By: Elizabeth Wedegis, Spring 2017 Intern
During my semesters in the Health Law Partnership (HeLP) Legal Services Clinic, I participated in several interview role plays where another student played a client. These role plays were invaluable in becoming comfortable with the interview process and learning to think on my feet. What they could not simulate, however, was a real client’s legal literacy. The more experienced an attorney gets, the less they can relate to a non-lawyer’s knowledge level of the law. Even after only three years of law school, I found myself assuming potential clients know more than I did before studying the law.
Unfortunately, non-lawyers believe they should understand and, therefore, may not express their questions even when prompted; instead, they may just nod along and fall even further behind in the explanation of their legal issues. When helping a client write her Will, for example, it is particularly important to ensure the client understands the process because she will likely not be around when an issue arises. Wills are instrumental to ensure clients’ wishes are correctly carried out after they pass away, but Wills also include difficult language for clients to understand. If a client is not comfortable enough to ask questions, she may find the process frustrating and clam up, creating a higher risk that what she wants will not be accurately carried out.
The client knows the facts of her case better than any record could portray. Without all the facts, the lawyer is preparing blind. To obtain all the information needed from the client, the lawyer must explain why she needs the information. For example, individuals often do not realize how much responsibility executing a Will entails. A client may understand the broad powers given to an executor and, therefore, know to pick someone she trusts. However, she may not know to consider a potential executor’s intelligence and responsibility as well. An executor must be willing to work with accountants, lawyers, and other professionals to carry out a client’s wishes. The executor must also be responsible enough to complete all instructions in the Will. Through reports and bonds, a client can protect themselves against a careless executor, but that comes with a higher burden and more work on the executor’s shoulders. A client must know everything being an executor entails before determining which people in her life would be suitable.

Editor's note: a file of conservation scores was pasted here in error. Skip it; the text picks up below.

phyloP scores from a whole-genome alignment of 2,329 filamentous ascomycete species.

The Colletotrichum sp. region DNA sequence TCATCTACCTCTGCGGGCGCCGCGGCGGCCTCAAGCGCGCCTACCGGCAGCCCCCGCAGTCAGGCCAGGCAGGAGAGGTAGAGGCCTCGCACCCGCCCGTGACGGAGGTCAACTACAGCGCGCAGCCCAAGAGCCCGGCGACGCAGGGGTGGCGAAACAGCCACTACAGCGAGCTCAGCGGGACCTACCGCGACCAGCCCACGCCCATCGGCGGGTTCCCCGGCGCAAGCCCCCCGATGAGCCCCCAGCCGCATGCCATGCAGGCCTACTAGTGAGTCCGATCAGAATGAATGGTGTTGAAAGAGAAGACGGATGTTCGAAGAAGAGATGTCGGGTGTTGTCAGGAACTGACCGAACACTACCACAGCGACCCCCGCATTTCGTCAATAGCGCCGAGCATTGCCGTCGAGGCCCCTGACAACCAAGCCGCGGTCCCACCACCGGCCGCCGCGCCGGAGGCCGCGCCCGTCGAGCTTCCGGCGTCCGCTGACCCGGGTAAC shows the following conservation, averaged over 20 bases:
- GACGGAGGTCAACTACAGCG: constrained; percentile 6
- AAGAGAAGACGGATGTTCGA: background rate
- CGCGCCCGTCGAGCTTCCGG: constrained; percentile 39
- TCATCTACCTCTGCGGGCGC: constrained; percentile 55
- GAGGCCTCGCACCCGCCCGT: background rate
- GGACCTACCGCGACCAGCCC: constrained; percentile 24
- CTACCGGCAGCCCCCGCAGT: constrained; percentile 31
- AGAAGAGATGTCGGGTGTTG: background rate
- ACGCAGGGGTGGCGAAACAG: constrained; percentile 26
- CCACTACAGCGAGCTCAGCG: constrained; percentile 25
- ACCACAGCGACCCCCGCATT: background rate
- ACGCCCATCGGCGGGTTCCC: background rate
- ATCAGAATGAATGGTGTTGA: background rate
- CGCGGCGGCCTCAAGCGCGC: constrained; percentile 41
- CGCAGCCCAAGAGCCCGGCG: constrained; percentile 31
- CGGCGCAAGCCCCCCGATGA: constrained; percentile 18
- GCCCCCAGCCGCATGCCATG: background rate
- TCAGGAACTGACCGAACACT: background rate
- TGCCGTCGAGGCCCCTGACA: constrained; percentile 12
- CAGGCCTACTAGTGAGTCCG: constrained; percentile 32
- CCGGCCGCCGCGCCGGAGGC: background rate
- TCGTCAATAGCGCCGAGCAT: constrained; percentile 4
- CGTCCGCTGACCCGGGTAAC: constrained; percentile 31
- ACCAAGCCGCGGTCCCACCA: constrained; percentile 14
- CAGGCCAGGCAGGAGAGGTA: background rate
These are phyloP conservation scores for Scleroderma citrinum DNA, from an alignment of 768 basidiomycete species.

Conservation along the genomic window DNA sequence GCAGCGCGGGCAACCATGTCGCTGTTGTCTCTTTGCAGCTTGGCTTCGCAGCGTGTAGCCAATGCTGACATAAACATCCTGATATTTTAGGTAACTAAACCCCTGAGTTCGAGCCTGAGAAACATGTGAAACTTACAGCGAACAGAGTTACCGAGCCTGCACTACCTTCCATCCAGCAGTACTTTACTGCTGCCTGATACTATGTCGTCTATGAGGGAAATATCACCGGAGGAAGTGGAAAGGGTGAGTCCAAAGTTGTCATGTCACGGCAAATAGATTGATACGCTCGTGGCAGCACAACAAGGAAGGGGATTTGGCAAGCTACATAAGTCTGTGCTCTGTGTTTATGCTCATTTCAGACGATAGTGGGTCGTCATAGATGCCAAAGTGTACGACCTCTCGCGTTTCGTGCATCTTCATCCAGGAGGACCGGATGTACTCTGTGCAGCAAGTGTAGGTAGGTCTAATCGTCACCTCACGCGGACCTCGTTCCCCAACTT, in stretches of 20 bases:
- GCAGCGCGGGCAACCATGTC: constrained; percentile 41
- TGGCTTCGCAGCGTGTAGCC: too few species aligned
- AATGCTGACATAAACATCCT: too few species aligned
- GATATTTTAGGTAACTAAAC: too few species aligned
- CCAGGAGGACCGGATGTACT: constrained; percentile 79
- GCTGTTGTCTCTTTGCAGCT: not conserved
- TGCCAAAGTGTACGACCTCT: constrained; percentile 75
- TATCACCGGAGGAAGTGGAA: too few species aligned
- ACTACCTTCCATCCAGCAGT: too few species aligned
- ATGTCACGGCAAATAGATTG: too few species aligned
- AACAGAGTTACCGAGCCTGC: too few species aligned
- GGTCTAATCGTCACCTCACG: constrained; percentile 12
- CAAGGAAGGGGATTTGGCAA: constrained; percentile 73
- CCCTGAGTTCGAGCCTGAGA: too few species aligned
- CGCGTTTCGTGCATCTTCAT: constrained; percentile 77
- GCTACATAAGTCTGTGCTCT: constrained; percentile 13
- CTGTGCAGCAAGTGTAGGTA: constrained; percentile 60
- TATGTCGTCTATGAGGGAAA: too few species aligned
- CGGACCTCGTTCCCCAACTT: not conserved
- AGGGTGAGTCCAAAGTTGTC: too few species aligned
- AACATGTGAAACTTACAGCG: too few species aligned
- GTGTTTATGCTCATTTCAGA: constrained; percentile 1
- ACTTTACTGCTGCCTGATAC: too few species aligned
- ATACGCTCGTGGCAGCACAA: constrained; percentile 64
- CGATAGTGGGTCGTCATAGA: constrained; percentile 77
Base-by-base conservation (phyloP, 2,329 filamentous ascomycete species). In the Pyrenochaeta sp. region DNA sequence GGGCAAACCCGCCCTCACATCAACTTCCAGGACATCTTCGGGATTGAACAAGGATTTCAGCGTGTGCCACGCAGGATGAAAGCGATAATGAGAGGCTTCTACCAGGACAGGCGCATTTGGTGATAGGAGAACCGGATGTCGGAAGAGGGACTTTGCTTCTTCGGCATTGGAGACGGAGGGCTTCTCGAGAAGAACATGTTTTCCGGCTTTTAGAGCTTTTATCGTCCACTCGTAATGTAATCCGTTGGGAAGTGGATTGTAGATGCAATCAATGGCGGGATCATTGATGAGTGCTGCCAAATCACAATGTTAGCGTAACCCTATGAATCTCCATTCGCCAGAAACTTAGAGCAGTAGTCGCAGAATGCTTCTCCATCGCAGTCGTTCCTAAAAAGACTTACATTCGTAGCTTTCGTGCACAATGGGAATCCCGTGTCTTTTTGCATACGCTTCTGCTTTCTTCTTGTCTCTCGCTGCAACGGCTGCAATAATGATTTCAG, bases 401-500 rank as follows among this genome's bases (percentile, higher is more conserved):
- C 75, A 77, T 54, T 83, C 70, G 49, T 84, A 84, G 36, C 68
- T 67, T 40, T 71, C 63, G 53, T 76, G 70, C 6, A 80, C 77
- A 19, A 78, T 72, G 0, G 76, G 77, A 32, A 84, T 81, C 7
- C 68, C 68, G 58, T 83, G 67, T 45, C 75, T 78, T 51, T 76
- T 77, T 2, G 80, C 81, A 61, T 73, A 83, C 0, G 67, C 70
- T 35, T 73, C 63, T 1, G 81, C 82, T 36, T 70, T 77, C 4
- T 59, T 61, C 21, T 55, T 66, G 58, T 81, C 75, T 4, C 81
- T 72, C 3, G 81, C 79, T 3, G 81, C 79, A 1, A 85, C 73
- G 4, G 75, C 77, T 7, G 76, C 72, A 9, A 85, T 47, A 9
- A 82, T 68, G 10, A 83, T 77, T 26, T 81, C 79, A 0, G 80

To reach the best outcome in a legal issue, the lawyer and client must trust each other. The best way to build a foundation for that trust is to ensure the client understands the process. Though many lawyers and clients may want to jump right into the question portion of an interview, it is important to always provide the client with a roadmap of what will happen during the interview. This can lower the client’s unease about the meeting and give the client back some control over her legal issues. Through this foundation of openness, a lawyer can start a trusting relationship with her client. Trust can help a client become comfortable enough to ask questions about parts of the legal process she does not understand, which helps the client make better decisions and helps the lawyer correctly carry out the client’s wishes.